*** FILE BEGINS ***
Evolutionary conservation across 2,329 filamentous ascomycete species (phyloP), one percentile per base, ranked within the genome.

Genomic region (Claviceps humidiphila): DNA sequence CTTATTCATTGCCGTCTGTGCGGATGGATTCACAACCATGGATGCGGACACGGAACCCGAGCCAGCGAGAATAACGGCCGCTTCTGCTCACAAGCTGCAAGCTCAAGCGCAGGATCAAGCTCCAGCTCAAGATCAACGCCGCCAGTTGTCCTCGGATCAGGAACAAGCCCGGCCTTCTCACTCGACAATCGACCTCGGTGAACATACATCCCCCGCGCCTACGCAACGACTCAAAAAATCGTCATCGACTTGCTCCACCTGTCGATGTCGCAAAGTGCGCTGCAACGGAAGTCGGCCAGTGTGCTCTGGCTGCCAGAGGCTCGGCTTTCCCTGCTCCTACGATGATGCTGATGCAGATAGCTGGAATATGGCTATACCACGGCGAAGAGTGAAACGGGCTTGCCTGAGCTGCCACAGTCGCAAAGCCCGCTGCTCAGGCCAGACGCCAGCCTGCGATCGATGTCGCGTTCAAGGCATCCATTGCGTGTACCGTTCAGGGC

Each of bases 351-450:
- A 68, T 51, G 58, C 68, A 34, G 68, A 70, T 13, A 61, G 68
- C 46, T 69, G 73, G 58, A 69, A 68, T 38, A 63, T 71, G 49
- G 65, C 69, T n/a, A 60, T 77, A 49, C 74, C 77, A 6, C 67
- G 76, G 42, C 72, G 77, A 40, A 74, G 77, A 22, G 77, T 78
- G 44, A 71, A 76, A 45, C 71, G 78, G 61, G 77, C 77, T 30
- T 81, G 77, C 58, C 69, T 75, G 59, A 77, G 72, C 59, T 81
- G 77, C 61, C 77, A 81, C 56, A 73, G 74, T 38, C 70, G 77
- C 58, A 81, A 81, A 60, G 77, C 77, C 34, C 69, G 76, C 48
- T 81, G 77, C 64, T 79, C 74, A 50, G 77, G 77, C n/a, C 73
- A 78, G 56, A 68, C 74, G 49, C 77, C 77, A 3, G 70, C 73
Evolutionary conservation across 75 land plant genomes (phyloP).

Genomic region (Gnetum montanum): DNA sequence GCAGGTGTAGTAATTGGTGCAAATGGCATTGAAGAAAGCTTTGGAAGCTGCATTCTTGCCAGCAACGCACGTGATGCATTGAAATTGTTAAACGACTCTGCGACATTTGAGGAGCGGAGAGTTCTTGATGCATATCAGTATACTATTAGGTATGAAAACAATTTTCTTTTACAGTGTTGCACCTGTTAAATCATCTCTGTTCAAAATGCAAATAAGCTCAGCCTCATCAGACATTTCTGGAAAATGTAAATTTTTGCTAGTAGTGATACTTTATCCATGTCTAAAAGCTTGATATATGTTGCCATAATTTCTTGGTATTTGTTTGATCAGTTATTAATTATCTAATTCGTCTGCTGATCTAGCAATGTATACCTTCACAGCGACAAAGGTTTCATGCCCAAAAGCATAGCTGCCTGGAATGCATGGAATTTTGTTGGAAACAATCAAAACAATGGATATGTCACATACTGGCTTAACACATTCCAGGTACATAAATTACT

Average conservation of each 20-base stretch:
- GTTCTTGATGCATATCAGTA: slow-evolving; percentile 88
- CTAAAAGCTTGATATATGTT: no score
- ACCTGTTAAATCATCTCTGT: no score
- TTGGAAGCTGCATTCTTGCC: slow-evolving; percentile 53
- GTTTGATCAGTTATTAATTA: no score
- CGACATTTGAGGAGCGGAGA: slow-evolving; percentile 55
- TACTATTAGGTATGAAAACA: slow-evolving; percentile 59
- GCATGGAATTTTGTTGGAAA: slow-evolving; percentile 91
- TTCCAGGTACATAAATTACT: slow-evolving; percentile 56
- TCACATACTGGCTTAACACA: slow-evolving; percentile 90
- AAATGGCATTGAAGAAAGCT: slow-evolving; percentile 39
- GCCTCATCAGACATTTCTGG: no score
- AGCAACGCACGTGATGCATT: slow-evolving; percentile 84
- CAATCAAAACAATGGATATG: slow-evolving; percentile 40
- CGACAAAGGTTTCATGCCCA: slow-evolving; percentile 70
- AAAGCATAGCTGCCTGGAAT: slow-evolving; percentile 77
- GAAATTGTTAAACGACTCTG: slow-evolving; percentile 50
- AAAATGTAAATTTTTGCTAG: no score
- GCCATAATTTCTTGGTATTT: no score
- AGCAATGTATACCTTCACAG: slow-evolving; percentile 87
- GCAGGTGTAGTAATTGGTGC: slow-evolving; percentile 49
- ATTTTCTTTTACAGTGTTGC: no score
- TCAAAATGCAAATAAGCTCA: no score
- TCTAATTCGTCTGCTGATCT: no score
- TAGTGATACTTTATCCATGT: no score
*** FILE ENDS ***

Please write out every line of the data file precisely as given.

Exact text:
Evolutionary conservation across 2,329 filamentous ascomycete species (phyloP), one percentile per base, ranked within the genome.

Genomic region (Claviceps humidiphila): DNA sequence CTTATTCATTGCCGTCTGTGCGGATGGATTCACAACCATGGATGCGGACACGGAACCCGAGCCAGCGAGAATAACGGCCGCTTCTGCTCACAAGCTGCAAGCTCAAGCGCAGGATCAAGCTCCAGCTCAAGATCAACGCCGCCAGTTGTCCTCGGATCAGGAACAAGCCCGGCCTTCTCACTCGACAATCGACCTCGGTGAACATACATCCCCCGCGCCTACGCAACGACTCAAAAAATCGTCATCGACTTGCTCCACCTGTCGATGTCGCAAAGTGCGCTGCAACGGAAGTCGGCCAGTGTGCTCTGGCTGCCAGAGGCTCGGCTTTCCCTGCTCCTACGATGATGCTGATGCAGATAGCTGGAATATGGCTATACCACGGCGAAGAGTGAAACGGGCTTGCCTGAGCTGCCACAGTCGCAAAGCCCGCTGCTCAGGCCAGACGCCAGCCTGCGATCGATGTCGCGTTCAAGGCATCCATTGCGTGTACCGTTCAGGGC

Each of bases 351-450:
- A 68, T 51, G 58, C 68, A 34, G 68, A 70, T 13, A 61, G 68
- C 46, T 69, G 73, G 58, A 69, A 68, T 38, A 63, T 71, G 49
- G 65, C 69, T n/a, A 60, T 77, A 49, C 74, C 77, A 6, C 67
- G 76, G 42, C 72, G 77, A 40, A 74, G 77, A 22, G 77, T 78
- G 44, A 71, A 76, A 45, C 71, G 78, G 61, G 77, C 77, T 30
- T 81, G 77, C 58, C 69, T 75, G 59, A 77, G 72, C 59, T 81
- G 77, C 61, C 77, A 81, C 56, A 73, G 74, T 38, C 70, G 77
- C 58, A 81, A 81, A 60, G 77, C 77, C 34, C 69, G 76, C 48
- T 81, G 77, C 64, T 79, C 74, A 50, G 77, G 77, C n/a, C 73
- A 78, G 56, A 68, C 74, G 49, C 77, C 77, A 3, G 70, C 73
Evolutionary conservation across 75 land plant genomes (phyloP).

Genomic region (Gnetum montanum): DNA sequence GCAGGTGTAGTAATTGGTGCAAATGGCATTGAAGAAAGCTTTGGAAGCTGCATTCTTGCCAGCAACGCACGTGATGCATTGAAATTGTTAAACGACTCTGCGACATTTGAGGAGCGGAGAGTTCTTGATGCATATCAGTATACTATTAGGTATGAAAACAATTTTCTTTTACAGTGTTGCACCTGTTAAATCATCTCTGTTCAAAATGCAAATAAGCTCAGCCTCATCAGACATTTCTGGAAAATGTAAATTTTTGCTAGTAGTGATACTTTATCCATGTCTAAAAGCTTGATATATGTTGCCATAATTTCTTGGTATTTGTTTGATCAGTTATTAATTATCTAATTCGTCTGCTGATCTAGCAATGTATACCTTCACAGCGACAAAGGTTTCATGCCCAAAAGCATAGCTGCCTGGAATGCATGGAATTTTGTTGGAAACAATCAAAACAATGGATATGTCACATACTGGCTTAACACATTCCAGGTACATAAATTACT

Average conservation of each 20-base stretch:
- GTTCTTGATGCATATCAGTA: slow-evolving; percentile 88
- CTAAAAGCTTGATATATGTT: no score
- ACCTGTTAAATCATCTCTGT: no score
- TTGGAAGCTGCATTCTTGCC: slow-evolving; percentile 53
- GTTTGATCAGTTATTAATTA: no score
- CGACATTTGAGGAGCGGAGA: slow-evolving; percentile 55
- TACTATTAGGTATGAAAACA: slow-evolving; percentile 59
- GCATGGAATTTTGTTGGAAA: slow-evolving; percentile 91
- TTCCAGGTACATAAATTACT: slow-evolving; percentile 56
- TCACATACTGGCTTAACACA: slow-evolving; percentile 90
- AAATGGCATTGAAGAAAGCT: slow-evolving; percentile 39
- GCCTCATCAGACATTTCTGG: no score
- AGCAACGCACGTGATGCATT: slow-evolving; percentile 84
- CAATCAAAACAATGGATATG: slow-evolving; percentile 40
- CGACAAAGGTTTCATGCCCA: slow-evolving; percentile 70
- AAAGCATAGCTGCCTGGAAT: slow-evolving; percentile 77
- GAAATTGTTAAACGACTCTG: slow-evolving; percentile 50
- AAAATGTAAATTTTTGCTAG: no score
- GCCATAATTTCTTGGTATTT: no score
- AGCAATGTATACCTTCACAG: slow-evolving; percentile 87
- GCAGGTGTAGTAATTGGTGC: slow-evolving; percentile 49
- ATTTTCTTTTACAGTGTTGC: no score
- TCAAAATGCAAATAAGCTCA: no score
- TCTAATTCGTCTGCTGATCT: no score
- TAGTGATACTTTATCCATGT: no score